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Residential Eviction Ban Ends, but Will Reform Follow?

The Government’s Covid eviction ban is ending, so what happens now? On Monday, England’s Coronavirus eviction ban comes to an abrupt end. Around a million British households fear losing their homes. According to the Joseph Rowntree Foundation, about 400,000 renters have either already had eviction notices or have been told to expect them.

Eviction notice periods were extended to six months during the pandemic, but have now dropped to four months from 1 June. Before the pandemic, the standard notice period was 2 months in England.

Has The Pandemic’s Housing Crisis Been Avoided?

For those affected by the pandemic, the eviction ban has been a godsend. For landlords, however, it has allowed problem renters a free pass not to pay rent. One landlord, featured on BBC News, has had a problem tenant that hasn’t paid since October 2019 – well before the pandemic. The tenant in question is now in £10,000 rent arrears.

Though thousands of individuals and families have genuinely been affected by the pandemic, and overnight many of them could be left with nowhere to turn. Despite the short-term benefit of the eviction ban, people that have been prevented from working due to the pandemic aren’t having their rents wavered. Instead, their rent arrears has been quickly growing leaving them with a huge debt at the end of it.

Now, renters will have to either pay or find somewhere else to live. Many tenants will find themselves without options.

Some Renters Left Worse Than When They Started

According to a new survey, thousands of renters that have accrued rent arrears during the pandemic face serious issues finding a place to live due to damage to their credit score.

With the Government refusing to support tenants and landlords in tackling COVID related arrears, approximately 210,000 tenants may face severe difficulties in getting landlords to give them somewhere to live in the future. This is a problem that will be ignited overnight when the eviction ban is lifted and will have long-lasting effects on many people.

Even with grants, furlough payments and eviction bans, the most vulnerable members of society still seem to be worse off than when the coronavirus pandemic started. 80% of renters now in arrears were not behind on their rent payments when the pandemic began. 30% of those who are presently in arrears now owe £1,000 or more.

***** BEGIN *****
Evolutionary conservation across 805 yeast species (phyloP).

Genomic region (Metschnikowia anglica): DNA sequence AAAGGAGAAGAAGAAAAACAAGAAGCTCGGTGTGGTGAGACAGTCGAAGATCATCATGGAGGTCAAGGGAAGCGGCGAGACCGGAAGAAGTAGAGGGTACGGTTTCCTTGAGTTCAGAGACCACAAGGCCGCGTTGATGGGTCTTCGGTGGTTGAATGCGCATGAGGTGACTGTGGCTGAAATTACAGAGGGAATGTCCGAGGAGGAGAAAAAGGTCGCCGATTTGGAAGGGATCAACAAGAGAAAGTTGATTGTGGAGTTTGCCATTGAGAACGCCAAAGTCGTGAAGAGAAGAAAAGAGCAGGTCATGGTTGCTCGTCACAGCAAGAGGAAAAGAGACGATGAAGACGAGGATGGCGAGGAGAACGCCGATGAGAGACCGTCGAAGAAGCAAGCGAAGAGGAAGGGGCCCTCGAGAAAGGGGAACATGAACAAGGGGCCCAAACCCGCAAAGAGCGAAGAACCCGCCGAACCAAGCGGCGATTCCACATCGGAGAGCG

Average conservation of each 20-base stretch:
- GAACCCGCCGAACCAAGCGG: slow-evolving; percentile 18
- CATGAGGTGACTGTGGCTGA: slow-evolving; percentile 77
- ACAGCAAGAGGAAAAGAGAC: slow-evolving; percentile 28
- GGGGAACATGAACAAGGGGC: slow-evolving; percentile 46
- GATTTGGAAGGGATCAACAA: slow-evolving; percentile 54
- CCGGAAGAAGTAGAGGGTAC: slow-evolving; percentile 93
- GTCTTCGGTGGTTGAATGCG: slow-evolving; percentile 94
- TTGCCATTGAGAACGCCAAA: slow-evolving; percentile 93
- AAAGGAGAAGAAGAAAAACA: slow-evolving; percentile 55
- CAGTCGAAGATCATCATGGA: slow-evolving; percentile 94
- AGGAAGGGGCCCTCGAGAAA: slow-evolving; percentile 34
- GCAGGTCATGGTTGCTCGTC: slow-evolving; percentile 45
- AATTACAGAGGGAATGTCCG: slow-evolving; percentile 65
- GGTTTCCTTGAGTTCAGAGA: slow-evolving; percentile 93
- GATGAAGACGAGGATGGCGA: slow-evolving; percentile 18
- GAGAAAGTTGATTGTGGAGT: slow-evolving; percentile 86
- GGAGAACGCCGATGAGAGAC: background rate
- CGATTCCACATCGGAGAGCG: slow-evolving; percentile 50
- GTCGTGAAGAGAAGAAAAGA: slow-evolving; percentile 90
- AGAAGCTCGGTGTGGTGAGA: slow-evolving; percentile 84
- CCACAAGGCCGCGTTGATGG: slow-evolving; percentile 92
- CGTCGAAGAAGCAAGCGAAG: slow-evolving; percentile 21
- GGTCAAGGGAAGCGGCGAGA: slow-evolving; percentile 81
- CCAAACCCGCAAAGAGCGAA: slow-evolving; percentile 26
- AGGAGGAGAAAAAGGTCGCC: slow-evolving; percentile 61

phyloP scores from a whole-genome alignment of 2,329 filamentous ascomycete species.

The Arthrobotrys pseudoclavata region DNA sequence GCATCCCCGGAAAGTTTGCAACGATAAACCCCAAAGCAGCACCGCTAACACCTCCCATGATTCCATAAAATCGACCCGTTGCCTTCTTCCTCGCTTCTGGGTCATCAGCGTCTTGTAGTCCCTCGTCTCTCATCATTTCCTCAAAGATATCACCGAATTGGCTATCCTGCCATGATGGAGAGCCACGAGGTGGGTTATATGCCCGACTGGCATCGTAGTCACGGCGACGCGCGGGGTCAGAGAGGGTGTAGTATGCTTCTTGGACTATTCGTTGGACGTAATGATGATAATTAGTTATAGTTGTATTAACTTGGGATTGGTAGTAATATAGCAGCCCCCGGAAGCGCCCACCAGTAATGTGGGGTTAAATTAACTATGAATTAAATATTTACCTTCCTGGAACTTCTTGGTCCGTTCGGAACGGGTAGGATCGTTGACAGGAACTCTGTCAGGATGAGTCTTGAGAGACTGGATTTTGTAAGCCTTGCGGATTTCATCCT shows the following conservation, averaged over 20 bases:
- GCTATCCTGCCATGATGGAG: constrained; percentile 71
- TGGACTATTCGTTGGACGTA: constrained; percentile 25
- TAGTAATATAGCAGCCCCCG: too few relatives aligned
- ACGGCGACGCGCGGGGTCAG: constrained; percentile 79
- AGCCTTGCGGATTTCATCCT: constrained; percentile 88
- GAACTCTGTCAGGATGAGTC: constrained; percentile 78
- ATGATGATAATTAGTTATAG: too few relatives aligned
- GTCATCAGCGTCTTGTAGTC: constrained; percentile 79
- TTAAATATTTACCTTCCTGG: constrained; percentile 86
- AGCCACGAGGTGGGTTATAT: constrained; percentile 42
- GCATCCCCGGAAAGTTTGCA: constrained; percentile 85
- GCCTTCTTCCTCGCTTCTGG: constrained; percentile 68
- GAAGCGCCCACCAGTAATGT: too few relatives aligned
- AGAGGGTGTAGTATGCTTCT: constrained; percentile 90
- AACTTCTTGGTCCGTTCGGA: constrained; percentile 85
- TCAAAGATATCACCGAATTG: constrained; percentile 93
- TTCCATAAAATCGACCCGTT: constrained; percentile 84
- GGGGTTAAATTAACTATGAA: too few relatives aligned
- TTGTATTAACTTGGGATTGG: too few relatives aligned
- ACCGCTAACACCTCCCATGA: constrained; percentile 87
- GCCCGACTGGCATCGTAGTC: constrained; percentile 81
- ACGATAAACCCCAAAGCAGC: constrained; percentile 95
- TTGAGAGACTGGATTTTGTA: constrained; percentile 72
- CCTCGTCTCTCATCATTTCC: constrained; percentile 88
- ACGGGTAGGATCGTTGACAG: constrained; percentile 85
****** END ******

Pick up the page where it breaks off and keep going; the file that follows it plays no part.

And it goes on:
Most tenants in arrears do not qualify for emergency housing support provided by councils to help those who are receiving benefits. The Government has also frozen housing benefit rates, a policy the Institute for Fiscal Studies has branded as “arbitrary and unfair.”

What Happens After The Eviction Ban Ends?

Housing Minister Christopher Pincher has said, ‘As Covid restrictions are eased in line with the roadmap out of lockdown, we will ensure tenants continue to be supported with longer notice periods, while also balancing the need for landlords to access justice.’

Ben Beadle, chief executive of the National Residential Landlords Association, said expecting landlords and tenants to “muddle through” was a bad strategy. Instead, he believes that the government needs to offer a financial package that ensures that benefits cover people’s rent payments. A loan scheme for tenants who need to pay larger lump sums in order to keep their property should be introduced, as we have seen in Wales and Scotland.

A press release from the Ministry of Housing, Communities & Local Government says that there will be four-month notice periods for most tenants until the end of September this year. This goes some way to help out tenants but essentially just pushes forward a massive amount of trouble and misery for thousands of people.

The government has also presented guidelines for a new mediation scheme designed to prevent evictions as the eviction ban is lifted. The mediation process will involve an independently trained neutral mediator, who will resolve issues between tenants and landlords. This will hopefully prevent court hearing as well as evictions occurring as a result of failed conflict resolutions.

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